Many farmworkers in the Midwest are unprotected against heat-related illnesses. They are 35 times more likely to die from heat exposure than workers in other sectors, according to the National Institutes of Health. The absence of a federal heat regulation that guarantees their safety and life increases that risk.
Over a six-year period, 121 workers lost their lives due to exposure to severe environmental heat. One-fifth of these fatalities were individuals employed in the agricultural sector, according to an Investigate Midwest analysis of Occupational Safety and Health Administration data.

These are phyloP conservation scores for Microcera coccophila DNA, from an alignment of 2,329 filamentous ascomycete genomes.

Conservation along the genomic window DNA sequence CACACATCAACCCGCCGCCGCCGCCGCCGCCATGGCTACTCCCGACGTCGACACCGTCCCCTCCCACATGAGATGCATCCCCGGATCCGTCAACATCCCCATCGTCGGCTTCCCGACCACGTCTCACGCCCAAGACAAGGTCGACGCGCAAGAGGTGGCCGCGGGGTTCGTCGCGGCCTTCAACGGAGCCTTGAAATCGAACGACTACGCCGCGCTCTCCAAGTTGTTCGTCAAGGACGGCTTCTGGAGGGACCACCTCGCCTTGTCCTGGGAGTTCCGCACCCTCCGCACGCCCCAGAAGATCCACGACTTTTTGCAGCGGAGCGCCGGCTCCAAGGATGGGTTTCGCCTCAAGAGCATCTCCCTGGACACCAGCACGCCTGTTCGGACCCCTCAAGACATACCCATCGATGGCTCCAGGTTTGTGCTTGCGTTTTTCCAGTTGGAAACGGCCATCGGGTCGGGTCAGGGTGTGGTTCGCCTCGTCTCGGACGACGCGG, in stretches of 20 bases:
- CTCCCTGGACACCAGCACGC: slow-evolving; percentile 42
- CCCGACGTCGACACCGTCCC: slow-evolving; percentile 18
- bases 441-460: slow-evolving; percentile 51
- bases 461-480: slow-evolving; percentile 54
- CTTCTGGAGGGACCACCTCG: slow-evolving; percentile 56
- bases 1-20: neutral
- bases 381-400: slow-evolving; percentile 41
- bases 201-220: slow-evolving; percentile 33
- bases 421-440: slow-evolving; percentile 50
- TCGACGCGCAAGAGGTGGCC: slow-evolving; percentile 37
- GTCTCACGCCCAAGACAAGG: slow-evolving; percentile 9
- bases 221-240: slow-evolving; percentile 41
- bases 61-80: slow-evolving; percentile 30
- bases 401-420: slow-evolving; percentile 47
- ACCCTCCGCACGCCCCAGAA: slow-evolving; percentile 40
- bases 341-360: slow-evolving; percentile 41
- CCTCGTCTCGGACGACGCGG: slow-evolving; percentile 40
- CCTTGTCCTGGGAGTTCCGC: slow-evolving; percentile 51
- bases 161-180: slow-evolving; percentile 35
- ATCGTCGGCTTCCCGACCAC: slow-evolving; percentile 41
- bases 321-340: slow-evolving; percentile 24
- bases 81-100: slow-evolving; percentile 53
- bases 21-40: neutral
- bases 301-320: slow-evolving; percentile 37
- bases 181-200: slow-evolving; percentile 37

Although employers are generally responsible for ensuring a safe working environment that protects their employees’ well-being and lives, no federal regulation stipulates a specific temperature threshold that mandates protective measures.